In 1988, the term “quantum dot” (or “QD” for short) was introduced by Dr. Mark Reed at Yale University to describe nanocrystalline semiconducting fluorophores. Fluorophores are chemical materials that re-emit light when excited by a light pulse. QDs are usually core-shell systems with a semiconductor core enclosed within a shell of another semiconductor material. They usually have confined diameters in the range of 2-20 nanometers (a nanometer is 1 x 10-9 meters) in all three spatial dimensions, resulting in size quantization effects. This size quantization means the band gap (the electron and hole excitation energy levels) of the QD can be “tuned” to provide different light emission frequencies by changing the composition of the QDs and varying their diameters. For example, the larger the QD, the redder, i.e.the lower the energy, emission. Researchers have utilized QDs as efficient materials for advanced photoelectric devices and solar cells. Dr. Arthur Nozik is one of the great leaders in this field (US 4,634,641). During his tenure at the National Renewable Energy Laboratory (NREL), he led a research group to discover variant semiconductor QDs for novel optical and energy systems (US 8,685,781 and US 9,324,562 ). Additionally the surfaces of QDs can be conjugated to various molecules to vary their physical properties, for example, to increase water solubility, reduce cytotoxicity, and resist reactive oxygen formation. The QDs can also be conjugated with specific molecules to target tumor biomarkers. These unique physical properties and the surface chemical modification of QDs have attracted increasing attention to applications in bio-imaging (reviewed in Part VI), bio-analytical assays and diagnostics, as well as the development of new therapeutic agents.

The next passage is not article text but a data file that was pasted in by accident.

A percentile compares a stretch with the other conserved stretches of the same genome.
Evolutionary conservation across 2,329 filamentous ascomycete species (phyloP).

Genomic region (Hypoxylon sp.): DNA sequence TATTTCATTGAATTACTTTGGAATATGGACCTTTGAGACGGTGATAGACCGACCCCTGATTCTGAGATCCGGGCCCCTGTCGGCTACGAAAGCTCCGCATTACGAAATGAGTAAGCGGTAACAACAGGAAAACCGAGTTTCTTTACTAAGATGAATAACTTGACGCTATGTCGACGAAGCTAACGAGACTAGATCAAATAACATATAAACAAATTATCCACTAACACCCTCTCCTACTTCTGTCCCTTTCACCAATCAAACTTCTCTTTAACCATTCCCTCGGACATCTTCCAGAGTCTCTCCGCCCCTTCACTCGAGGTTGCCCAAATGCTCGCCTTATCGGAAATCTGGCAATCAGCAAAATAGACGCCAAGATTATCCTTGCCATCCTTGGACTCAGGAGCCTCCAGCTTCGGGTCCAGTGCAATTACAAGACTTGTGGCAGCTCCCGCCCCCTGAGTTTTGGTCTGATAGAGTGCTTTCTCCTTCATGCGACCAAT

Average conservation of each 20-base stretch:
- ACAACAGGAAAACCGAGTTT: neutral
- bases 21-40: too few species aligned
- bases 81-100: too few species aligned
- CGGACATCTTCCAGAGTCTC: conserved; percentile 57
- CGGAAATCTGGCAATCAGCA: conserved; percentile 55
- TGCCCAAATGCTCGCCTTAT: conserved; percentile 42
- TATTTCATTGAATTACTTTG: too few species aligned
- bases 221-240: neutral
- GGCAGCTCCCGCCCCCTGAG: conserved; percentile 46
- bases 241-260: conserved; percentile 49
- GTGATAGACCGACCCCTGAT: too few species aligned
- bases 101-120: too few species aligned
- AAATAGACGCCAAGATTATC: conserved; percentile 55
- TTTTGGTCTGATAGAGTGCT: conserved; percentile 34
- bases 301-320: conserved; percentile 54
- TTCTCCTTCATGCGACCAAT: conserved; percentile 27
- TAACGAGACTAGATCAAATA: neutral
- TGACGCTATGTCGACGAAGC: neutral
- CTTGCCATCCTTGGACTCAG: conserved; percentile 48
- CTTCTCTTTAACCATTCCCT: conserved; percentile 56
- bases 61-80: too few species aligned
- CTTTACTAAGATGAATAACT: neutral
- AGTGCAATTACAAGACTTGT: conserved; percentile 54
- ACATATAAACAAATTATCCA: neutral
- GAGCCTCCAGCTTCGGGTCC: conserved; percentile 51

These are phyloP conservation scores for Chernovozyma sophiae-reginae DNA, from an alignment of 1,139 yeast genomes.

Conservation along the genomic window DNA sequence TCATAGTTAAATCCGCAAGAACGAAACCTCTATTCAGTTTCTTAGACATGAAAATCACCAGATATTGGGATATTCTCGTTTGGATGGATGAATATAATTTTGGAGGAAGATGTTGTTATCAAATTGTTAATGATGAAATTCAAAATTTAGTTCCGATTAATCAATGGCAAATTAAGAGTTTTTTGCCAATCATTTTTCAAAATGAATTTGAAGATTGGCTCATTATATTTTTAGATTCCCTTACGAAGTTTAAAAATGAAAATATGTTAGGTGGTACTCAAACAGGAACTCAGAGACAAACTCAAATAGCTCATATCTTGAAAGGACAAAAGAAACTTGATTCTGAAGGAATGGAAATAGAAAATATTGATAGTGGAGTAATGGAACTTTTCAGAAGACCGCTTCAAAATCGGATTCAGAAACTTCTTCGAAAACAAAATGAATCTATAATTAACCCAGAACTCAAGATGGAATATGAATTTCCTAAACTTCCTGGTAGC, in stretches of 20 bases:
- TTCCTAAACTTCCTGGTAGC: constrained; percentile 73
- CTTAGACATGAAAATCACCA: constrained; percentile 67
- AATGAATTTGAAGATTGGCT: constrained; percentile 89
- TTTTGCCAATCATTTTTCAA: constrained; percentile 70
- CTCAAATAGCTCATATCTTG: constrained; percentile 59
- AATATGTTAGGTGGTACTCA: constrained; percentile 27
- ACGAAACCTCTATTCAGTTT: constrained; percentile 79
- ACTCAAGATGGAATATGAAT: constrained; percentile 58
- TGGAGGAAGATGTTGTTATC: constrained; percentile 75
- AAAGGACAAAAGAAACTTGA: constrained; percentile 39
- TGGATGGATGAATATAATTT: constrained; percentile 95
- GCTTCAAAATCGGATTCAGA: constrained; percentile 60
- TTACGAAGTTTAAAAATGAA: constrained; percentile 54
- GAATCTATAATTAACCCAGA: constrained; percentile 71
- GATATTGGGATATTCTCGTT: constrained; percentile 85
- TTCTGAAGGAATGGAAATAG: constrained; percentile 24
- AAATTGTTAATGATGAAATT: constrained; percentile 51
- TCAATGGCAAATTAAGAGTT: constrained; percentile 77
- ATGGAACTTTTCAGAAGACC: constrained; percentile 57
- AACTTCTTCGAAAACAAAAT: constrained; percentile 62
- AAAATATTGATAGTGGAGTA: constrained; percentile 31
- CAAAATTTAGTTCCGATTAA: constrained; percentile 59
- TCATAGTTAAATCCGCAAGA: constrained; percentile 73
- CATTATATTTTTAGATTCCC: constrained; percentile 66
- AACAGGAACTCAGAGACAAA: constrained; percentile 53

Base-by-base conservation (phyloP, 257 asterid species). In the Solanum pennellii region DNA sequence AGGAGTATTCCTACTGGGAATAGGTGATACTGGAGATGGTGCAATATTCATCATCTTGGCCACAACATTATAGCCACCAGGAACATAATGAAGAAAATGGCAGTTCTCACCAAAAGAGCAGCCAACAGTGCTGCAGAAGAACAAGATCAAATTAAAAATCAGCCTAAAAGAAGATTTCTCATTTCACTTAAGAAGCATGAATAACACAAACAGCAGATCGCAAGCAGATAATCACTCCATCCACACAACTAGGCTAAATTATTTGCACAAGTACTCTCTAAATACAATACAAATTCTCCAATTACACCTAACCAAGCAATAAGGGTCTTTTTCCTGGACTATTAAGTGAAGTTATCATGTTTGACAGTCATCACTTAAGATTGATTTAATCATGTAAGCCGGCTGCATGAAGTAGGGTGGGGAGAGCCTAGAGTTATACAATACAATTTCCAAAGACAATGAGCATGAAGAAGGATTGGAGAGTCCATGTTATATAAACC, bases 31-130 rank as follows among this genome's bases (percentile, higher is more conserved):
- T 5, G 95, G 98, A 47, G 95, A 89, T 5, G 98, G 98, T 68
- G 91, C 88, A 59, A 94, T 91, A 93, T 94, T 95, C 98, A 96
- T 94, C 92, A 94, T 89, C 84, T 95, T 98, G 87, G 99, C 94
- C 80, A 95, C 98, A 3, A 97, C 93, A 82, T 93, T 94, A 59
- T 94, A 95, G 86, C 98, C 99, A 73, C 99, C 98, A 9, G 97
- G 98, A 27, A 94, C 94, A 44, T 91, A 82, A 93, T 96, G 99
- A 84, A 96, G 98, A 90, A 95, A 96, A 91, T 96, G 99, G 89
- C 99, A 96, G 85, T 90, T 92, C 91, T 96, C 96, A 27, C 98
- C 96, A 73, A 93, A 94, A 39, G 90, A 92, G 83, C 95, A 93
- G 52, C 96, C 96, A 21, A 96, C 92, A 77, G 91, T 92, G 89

Nanomedicine: A Vast Horizon on a Molecular Landscape – Part VI, Nanoparticles as Cancer Biomarkers

A critical step to effectively fighting cancer is detecting it at a very early stage. Currently the clinical diagnosis of cancer mainly relies on imaging techniques such as X-ray, mammography, ultrasound, endoscopy, computed tomography (CT), magnetic resonance imaging (MRI) and histopathology [e.g., examination of a tissue biopsy under a microscope]). However, these techniques often cannot distinguish differences between healthy and diseased cells/tissues at the early stage of cancer, when the malignancy of tissues are not sufficiently visible, but the alternation of far more subtle protein and molecular markers due to the cancer have already presented. Although notable successful techniques have been developed in the molecular analysis such as enzyme-linked immunosorbent assay (ELISA), polymerase chain reaction (PCR), and fluorescence in situ hybridization (FISH), these techniques are labor intensive, involving complex operational procedures, and requiring high stability of reagents. Therefore, the market is calling to develop new techniques and tools to enhance the biomarker detection at the very early stages of cancer.